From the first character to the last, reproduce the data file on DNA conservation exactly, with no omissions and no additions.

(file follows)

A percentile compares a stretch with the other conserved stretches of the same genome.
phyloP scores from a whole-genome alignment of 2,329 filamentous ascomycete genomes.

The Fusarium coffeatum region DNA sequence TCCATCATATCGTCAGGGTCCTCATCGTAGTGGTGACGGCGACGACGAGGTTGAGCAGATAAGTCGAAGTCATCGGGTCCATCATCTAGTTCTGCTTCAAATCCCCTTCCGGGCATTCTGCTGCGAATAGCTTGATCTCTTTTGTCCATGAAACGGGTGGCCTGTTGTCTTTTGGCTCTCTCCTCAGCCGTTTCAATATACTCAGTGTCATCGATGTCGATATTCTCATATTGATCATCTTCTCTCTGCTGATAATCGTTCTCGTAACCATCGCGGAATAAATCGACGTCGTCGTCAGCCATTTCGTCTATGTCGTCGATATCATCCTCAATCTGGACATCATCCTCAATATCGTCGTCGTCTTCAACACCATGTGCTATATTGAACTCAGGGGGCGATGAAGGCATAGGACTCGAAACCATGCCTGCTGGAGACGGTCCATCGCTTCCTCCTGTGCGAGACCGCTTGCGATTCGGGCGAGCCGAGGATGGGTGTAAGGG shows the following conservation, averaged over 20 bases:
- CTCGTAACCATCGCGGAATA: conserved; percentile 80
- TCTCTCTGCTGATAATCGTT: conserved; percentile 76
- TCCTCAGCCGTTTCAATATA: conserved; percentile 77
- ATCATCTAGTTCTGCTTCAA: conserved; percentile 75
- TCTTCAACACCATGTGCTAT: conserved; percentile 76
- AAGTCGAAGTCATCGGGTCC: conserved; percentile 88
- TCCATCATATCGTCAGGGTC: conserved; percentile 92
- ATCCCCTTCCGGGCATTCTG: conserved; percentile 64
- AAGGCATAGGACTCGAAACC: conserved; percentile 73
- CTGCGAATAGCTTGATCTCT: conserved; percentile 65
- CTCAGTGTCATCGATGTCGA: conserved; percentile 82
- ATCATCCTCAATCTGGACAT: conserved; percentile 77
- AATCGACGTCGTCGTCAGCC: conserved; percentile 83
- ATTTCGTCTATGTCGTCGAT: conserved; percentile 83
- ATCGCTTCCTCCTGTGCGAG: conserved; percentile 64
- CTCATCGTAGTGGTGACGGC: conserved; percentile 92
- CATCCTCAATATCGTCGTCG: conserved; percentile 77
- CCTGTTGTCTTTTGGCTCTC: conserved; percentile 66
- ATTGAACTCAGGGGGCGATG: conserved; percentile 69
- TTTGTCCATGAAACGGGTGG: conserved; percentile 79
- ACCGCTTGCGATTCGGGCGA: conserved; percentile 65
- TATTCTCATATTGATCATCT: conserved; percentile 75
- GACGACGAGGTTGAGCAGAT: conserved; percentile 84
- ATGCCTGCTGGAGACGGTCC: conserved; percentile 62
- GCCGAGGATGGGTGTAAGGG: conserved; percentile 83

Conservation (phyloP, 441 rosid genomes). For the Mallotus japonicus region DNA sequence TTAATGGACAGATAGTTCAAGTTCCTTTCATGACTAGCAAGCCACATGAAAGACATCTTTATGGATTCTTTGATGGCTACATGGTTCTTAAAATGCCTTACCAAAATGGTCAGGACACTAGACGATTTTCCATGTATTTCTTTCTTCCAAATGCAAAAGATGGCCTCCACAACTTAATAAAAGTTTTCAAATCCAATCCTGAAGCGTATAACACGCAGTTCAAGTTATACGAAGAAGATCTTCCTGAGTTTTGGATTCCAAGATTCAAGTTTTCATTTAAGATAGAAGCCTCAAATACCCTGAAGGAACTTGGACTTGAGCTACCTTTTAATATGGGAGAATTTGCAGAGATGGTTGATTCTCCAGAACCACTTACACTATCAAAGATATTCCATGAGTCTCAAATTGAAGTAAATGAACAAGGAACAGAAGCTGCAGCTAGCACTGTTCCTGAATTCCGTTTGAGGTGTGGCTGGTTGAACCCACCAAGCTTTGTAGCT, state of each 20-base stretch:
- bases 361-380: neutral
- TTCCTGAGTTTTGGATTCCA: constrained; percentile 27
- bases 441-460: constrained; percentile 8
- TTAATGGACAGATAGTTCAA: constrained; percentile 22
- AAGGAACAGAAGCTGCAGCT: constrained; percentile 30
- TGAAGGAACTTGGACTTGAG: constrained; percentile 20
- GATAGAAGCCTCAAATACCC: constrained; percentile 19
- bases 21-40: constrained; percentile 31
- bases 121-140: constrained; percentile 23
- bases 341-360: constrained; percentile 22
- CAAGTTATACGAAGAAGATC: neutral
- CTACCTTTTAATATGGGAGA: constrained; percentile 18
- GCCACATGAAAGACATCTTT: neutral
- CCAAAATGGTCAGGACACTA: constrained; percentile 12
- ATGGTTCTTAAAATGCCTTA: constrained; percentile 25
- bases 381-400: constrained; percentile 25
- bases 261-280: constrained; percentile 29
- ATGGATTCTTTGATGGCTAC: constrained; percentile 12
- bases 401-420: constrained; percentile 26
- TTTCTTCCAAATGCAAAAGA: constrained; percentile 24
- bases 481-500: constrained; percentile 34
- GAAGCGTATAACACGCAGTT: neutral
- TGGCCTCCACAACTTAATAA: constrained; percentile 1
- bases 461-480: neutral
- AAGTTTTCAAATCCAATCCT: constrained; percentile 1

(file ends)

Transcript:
A percentile compares a stretch with the other conserved stretches of the same genome.
phyloP scores from a whole-genome alignment of 2,329 filamentous ascomycete genomes.

The Fusarium coffeatum region DNA sequence TCCATCATATCGTCAGGGTCCTCATCGTAGTGGTGACGGCGACGACGAGGTTGAGCAGATAAGTCGAAGTCATCGGGTCCATCATCTAGTTCTGCTTCAAATCCCCTTCCGGGCATTCTGCTGCGAATAGCTTGATCTCTTTTGTCCATGAAACGGGTGGCCTGTTGTCTTTTGGCTCTCTCCTCAGCCGTTTCAATATACTCAGTGTCATCGATGTCGATATTCTCATATTGATCATCTTCTCTCTGCTGATAATCGTTCTCGTAACCATCGCGGAATAAATCGACGTCGTCGTCAGCCATTTCGTCTATGTCGTCGATATCATCCTCAATCTGGACATCATCCTCAATATCGTCGTCGTCTTCAACACCATGTGCTATATTGAACTCAGGGGGCGATGAAGGCATAGGACTCGAAACCATGCCTGCTGGAGACGGTCCATCGCTTCCTCCTGTGCGAGACCGCTTGCGATTCGGGCGAGCCGAGGATGGGTGTAAGGG shows the following conservation, averaged over 20 bases:
- CTCGTAACCATCGCGGAATA: conserved; percentile 80
- TCTCTCTGCTGATAATCGTT: conserved; percentile 76
- TCCTCAGCCGTTTCAATATA: conserved; percentile 77
- ATCATCTAGTTCTGCTTCAA: conserved; percentile 75
- TCTTCAACACCATGTGCTAT: conserved; percentile 76
- AAGTCGAAGTCATCGGGTCC: conserved; percentile 88
- TCCATCATATCGTCAGGGTC: conserved; percentile 92
- ATCCCCTTCCGGGCATTCTG: conserved; percentile 64
- AAGGCATAGGACTCGAAACC: conserved; percentile 73
- CTGCGAATAGCTTGATCTCT: conserved; percentile 65
- CTCAGTGTCATCGATGTCGA: conserved; percentile 82
- ATCATCCTCAATCTGGACAT: conserved; percentile 77
- AATCGACGTCGTCGTCAGCC: conserved; percentile 83
- ATTTCGTCTATGTCGTCGAT: conserved; percentile 83
- ATCGCTTCCTCCTGTGCGAG: conserved; percentile 64
- CTCATCGTAGTGGTGACGGC: conserved; percentile 92
- CATCCTCAATATCGTCGTCG: conserved; percentile 77
- CCTGTTGTCTTTTGGCTCTC: conserved; percentile 66
- ATTGAACTCAGGGGGCGATG: conserved; percentile 69
- TTTGTCCATGAAACGGGTGG: conserved; percentile 79
- ACCGCTTGCGATTCGGGCGA: conserved; percentile 65
- TATTCTCATATTGATCATCT: conserved; percentile 75
- GACGACGAGGTTGAGCAGAT: conserved; percentile 84
- ATGCCTGCTGGAGACGGTCC: conserved; percentile 62
- GCCGAGGATGGGTGTAAGGG: conserved; percentile 83

Conservation (phyloP, 441 rosid genomes). For the Mallotus japonicus region DNA sequence TTAATGGACAGATAGTTCAAGTTCCTTTCATGACTAGCAAGCCACATGAAAGACATCTTTATGGATTCTTTGATGGCTACATGGTTCTTAAAATGCCTTACCAAAATGGTCAGGACACTAGACGATTTTCCATGTATTTCTTTCTTCCAAATGCAAAAGATGGCCTCCACAACTTAATAAAAGTTTTCAAATCCAATCCTGAAGCGTATAACACGCAGTTCAAGTTATACGAAGAAGATCTTCCTGAGTTTTGGATTCCAAGATTCAAGTTTTCATTTAAGATAGAAGCCTCAAATACCCTGAAGGAACTTGGACTTGAGCTACCTTTTAATATGGGAGAATTTGCAGAGATGGTTGATTCTCCAGAACCACTTACACTATCAAAGATATTCCATGAGTCTCAAATTGAAGTAAATGAACAAGGAACAGAAGCTGCAGCTAGCACTGTTCCTGAATTCCGTTTGAGGTGTGGCTGGTTGAACCCACCAAGCTTTGTAGCT, state of each 20-base stretch:
- bases 361-380: neutral
- TTCCTGAGTTTTGGATTCCA: constrained; percentile 27
- bases 441-460: constrained; percentile 8
- TTAATGGACAGATAGTTCAA: constrained; percentile 22
- AAGGAACAGAAGCTGCAGCT: constrained; percentile 30
- TGAAGGAACTTGGACTTGAG: constrained; percentile 20
- GATAGAAGCCTCAAATACCC: constrained; percentile 19
- bases 21-40: constrained; percentile 31
- bases 121-140: constrained; percentile 23
- bases 341-360: constrained; percentile 22
- CAAGTTATACGAAGAAGATC: neutral
- CTACCTTTTAATATGGGAGA: constrained; percentile 18
- GCCACATGAAAGACATCTTT: neutral
- CCAAAATGGTCAGGACACTA: constrained; percentile 12
- ATGGTTCTTAAAATGCCTTA: constrained; percentile 25
- bases 381-400: constrained; percentile 25
- bases 261-280: constrained; percentile 29
- ATGGATTCTTTGATGGCTAC: constrained; percentile 12
- bases 401-420: constrained; percentile 26
- TTTCTTCCAAATGCAAAAGA: constrained; percentile 24
- bases 481-500: constrained; percentile 34
- GAAGCGTATAACACGCAGTT: neutral
- TGGCCTCCACAACTTAATAA: constrained; percentile 1
- bases 461-480: neutral
- AAGTTTTCAAATCCAATCCT: constrained; percentile 1